The two women sit on the porch swinging, sipping lemonade and talking in low tones. The type of low tones reserved for talking about illness or “adult” matters in front of children. You know the tones, that are just a step above spelling the words out or not talking about the subject at all.

          In the yard a little girl is playing with a kitten.

          “He was a domestic terrorist.” One woman leans in and says to the other in that secret tone. “The explosions he made destroyed his life and the lives of all those around him. He was a bomb ready to go off at the slightest thing. He always had that type of repressed and depressed anger in him. I lived in terror, the terror he created, the terror that spread through the whole family and beyond lives like a disease or a mushroom cloud. Yes, like a mushroom cloud nuking all my hopes, dreams, and youth.”

          “You are so lucky he's gone away. He was never any good for you. He's that other woman’s problem now.” The other woman says in that hush tone. “You can do so much better.”

          “I know but it still hurts. It still feels like I've failed.” She gasps out a tear that breaks through the tone. “I thought I could have made him better, made him happy, made him stop yelling, made him stop hitting, make him stop hurting us, make him stop hurting.”

          The little girl pets the kitten softly in the yard; whispering her own secrets in its ear.

          “You didn’t fail. He was never any good. There was nothing you could do." Says the other woman as she puts her arm around her friend. “And you got a beautiful daughter out of the deal.” She says in a more positive manner, but still in the tone.

          “I ‘m blessed that way. But I worry about how she will turn out with all that she's seen so far.” The woman says teary eyed in that dark secret tone.

          “The little girl looks up to see what the adults are doing. She stumbles and falls, as she tries to get up off the ground. She stumbles and falls on to the kitty. The cat meows and hisses. The cat meows, hisses and runs under the house. The little girl follows.

          “You have to be strong for her. You can raise her up right. The both of you will be fine.” The other woman says in the tone, but reassuringly.

          “I just worry about her being cursed. She has my ‘try to fix the problem no matter what” gene and if she has his mood, his emotions, his disease, his terror...” She cries softly and secretly.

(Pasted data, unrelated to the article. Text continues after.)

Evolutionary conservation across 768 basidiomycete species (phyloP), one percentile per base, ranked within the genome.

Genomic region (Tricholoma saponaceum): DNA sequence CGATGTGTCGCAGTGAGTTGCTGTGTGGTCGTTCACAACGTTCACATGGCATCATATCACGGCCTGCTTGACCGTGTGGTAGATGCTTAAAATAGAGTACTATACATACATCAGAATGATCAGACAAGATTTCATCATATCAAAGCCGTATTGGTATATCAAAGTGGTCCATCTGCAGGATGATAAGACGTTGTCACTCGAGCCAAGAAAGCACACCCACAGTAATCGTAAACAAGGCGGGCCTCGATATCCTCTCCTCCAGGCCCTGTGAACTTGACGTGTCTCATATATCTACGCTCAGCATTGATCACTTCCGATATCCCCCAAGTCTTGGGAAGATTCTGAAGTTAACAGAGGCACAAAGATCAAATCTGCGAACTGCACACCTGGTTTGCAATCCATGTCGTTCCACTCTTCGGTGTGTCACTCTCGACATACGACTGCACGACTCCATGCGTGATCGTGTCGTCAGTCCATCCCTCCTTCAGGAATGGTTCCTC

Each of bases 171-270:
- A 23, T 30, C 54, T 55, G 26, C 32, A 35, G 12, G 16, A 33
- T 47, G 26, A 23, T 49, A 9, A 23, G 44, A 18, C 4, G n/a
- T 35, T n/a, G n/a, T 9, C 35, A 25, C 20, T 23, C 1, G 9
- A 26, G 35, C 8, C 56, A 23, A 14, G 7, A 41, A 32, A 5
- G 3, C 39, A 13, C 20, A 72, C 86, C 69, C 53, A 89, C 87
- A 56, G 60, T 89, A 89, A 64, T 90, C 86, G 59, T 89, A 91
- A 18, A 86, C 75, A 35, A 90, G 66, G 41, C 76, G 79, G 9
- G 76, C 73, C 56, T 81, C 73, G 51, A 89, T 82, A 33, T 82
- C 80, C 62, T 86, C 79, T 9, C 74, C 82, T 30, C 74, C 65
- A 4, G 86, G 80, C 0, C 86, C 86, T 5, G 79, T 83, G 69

The little girl softly cries out “Here, kitty- kitty. I’m sorry, I hurt you.” as the cat hisses out in the darkness, hisses out from under the house.

          “You will raise her right and she won’t be like him. She isn’t like him.” The other woman says in the tone that says it all, but reveals nothing.

          “But she has seen so much. It has been so .... you know, for all of her life. That has to have some effect on her and how she grow up.” She says in that tone says nothing, but tells it all. “She will most likely end up with a domestic terrorist of her own. I don’t want her to get hurt, like I was.”

          The little girl looks under the house and calls out to the hissing kitty. “Come here kitty. I just want to pet you.“ The little girl sticks her hand under the house and the kitten scratches her. The little girl pulls back her arm and stares at the mark. The kitten hisses.

          She drinks her lemonade and says in a tone dark, deep, reserved for un-wished things. “What if she has his anger. What if...” She rings her hands and looks at the little girl in the yard. “She has seen so much. She is very emotional. She has his.... blood.”

          The little girl with the bloody mark on her hand calls out for the kitten in dark, under the house. The kitten hisses, as the little girl calls out; and as the kitten hisses, the little girl cries softly and secretly.


Melinda Adams was born in New Orleans and moved to San Francisco, when she was 18.  She is a pagan, patron of the arts, and plans shows for, assists, meddles in the lives of, and cast spells for many Bay Area artists.   She normally writes under the name Lily Cattail and has had writing up regularly in insidebay.com, the San Francisco Reader,  and cherrybleeds.com.  She has additionally written for various other zines, web sites, Me!dea Magazine, and the Nose. Also, she has her own web site lilycat.com, which is an artist resource.   Recently she has gone through a literary self help therapy, and would to thank all the folks that have helped her intentionally and accidentally along the  way.   Finally she says “goddess bless and kisses to you all.
PS. Sorry Mr. Kittyfeet.

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